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Ontario, Canada
I am a wife, mother and grandma who enjoys the many aspects of homemaking. A variety of interests and hobbies combined with travel keep me active. They reflect the importance of family, friends, home and good food.
Cook ingredients that you are used to cooking by other techniques, such as fish, chicken, or hamburgers. In other words be comfortable with the ingredients you are using.
--Bobby Flay

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Monday, February 25, 2013

Frugal Kitchens 101 - Homemade vs Store Bought

Frugal Kitchens 101
If you have followed this blog, you will know that I put a strong emphasis on homemade and cooking from scratch.  The reason is not quite as simple as saving money.  True I save a substantial amount of money by home canning, making homemade convenience foods and cooking from scratch but one primary reason for doing so is healthier food not laden with excess salt, sugar, HFCS, as well as artificial food additives and preservatives.  I like being able to put unique foods (eg. vegetable powders, fire roasted sauces, jams, chutneys, and etc) on the table that can't be bought in the grocery stores.  There's also that sense of pride at becoming more self-sufficient with less dependence on the grocery stores.  So the big question is, 'Do you save money by doing all of this?' because most folks are seeking to reduce their foods costs.  The second big question is, 'Doesn't it take a lot of time?' because the food industry has so engrained the concept that cooking from scratch takes a lot of time in order to push their instant, heat & serve and convenience foods on consumers. 

The Economics:

I'm a numbers cruncher so I do know what our home canned, homemade convenience foods and cooking from scratch costs.  The costs include everything that went into making that product for the pantry or freezer as well as the cost per serving for meals.  For example, a 4 L bag of corn for the freezer costs: the gas to drive to the farm, the zipper style bag, the cooking fuel for blanching and the water for blanching and cooling PLUS the hydro from the moment that bag of corn goes into the freezer until it is used to keep the corn frozen.  This is one reason why I prefer home canned foods over home frozen because once canned, there is no hydro used for storage.  Actually, there is a cost for storage that most do not consider.  If you convert a bedroom into a pantry and that bedroom is one eighth the size of your house, then one eighth of all expenses related to running your house (eg. heating, utilities, maintenance, taxes, mortgage, etc) are being used to maintain that space for storage.  The same applies if all you are using is a closet.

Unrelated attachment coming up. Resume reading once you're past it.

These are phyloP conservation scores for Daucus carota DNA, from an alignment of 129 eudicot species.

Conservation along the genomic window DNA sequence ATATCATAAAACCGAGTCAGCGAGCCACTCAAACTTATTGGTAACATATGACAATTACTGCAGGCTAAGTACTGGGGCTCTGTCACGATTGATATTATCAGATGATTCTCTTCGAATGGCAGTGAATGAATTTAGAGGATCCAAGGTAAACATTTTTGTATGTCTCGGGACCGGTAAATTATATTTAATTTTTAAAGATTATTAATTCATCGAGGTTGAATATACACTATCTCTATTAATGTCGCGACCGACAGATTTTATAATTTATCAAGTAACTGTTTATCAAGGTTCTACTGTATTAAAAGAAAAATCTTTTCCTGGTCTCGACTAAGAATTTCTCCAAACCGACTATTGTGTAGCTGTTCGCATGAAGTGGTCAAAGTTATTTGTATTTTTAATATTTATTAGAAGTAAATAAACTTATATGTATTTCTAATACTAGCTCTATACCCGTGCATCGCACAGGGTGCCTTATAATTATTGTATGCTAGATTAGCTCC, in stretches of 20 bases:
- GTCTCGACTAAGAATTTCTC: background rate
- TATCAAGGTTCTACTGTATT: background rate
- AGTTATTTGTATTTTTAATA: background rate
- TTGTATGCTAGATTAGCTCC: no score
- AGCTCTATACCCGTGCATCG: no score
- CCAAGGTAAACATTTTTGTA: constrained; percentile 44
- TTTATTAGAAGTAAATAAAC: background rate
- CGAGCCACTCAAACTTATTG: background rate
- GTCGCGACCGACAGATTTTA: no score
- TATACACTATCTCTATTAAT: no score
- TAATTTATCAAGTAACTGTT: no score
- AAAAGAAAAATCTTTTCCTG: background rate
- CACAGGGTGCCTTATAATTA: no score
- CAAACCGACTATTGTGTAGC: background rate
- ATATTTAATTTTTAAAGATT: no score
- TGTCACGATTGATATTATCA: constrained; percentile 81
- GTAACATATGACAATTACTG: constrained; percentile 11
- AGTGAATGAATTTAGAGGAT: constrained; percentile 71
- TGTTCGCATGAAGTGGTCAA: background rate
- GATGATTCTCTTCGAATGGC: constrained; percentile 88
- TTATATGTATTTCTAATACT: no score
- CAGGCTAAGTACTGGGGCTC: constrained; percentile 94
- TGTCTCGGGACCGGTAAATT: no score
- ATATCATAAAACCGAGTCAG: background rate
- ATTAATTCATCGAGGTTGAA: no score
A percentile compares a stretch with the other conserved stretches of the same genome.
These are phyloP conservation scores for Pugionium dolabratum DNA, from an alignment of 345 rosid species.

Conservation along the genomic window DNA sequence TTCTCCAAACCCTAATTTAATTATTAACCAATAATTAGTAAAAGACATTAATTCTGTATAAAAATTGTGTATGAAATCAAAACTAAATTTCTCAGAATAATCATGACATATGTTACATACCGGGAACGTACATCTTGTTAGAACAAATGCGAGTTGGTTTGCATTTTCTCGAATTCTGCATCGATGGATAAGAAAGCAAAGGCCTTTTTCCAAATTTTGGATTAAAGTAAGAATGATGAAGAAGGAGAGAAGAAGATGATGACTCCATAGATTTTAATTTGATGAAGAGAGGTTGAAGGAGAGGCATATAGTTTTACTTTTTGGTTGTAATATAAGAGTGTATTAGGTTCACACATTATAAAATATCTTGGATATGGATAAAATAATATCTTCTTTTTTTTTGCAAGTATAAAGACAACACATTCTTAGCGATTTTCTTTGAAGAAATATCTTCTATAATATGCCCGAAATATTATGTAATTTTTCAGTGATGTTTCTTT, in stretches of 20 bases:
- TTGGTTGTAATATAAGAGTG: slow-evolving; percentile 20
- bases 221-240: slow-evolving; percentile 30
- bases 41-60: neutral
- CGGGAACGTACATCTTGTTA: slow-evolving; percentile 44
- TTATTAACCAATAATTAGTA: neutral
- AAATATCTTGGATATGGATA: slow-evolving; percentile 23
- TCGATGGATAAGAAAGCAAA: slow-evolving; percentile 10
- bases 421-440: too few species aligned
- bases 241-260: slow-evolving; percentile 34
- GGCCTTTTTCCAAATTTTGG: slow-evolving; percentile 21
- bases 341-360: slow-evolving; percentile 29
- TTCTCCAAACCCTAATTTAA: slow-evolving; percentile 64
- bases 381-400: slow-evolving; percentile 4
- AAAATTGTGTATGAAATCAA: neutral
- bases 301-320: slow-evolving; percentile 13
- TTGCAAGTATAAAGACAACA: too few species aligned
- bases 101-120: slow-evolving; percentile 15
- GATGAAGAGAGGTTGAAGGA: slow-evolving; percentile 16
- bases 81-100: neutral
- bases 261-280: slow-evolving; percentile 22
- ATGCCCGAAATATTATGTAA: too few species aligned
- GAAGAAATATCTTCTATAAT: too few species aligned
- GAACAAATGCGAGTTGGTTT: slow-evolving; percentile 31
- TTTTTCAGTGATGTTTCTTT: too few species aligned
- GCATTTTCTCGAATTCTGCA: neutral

The main way to save on preserving and stocking a pantry is to get the raw ingredients for the least amount of money possible.  There are ways to save on the produce, meats, poultry and fish being put up for the pantry and freezers as well as for fresh cooking from scratch.  Home grown produce will save you money.  If you garden, consider trading your excess with friends or neighbours for something you need.  I trade produce from my garden for perch from a friend who loves to fish.  He doesn't garden and I don't always get as much fishing in as I would like to so it is a win:win for both of us.  Another of my friends makes amazing banana cake that is sure to come our way for a jar of my home canned salsa.  If you know a farmer who raises livestock, they may consider raising a cow or pig for you if you pay for the feed.  Many municipalities are now allowing backyard chickens that when producing will lay an egg about ever 14 hours so four chickens can give you a lot of eggs!  If you have access to a water supply, locally caught fish is yours for the time it takes to fish.  Wild game can be another money saver if you have access.  Beef and pork are best bought in bulk where the price over all cuts of meat per pound is greatly reduced.  It is also wise to take advantage of good sales on produce and meats.  Produce in particular should be bought locally and in season.  I put up enough to get from one growing season to the next and then some just in case the next growing season isn't very good.  Supporting ingredients like flours, pastas, sugars, rices and beans are best bought in bulk as they have long shelf lives.  Other ingredients like pectins and ClearGel are best bought online if there is no local source.  I always watch for free shipping!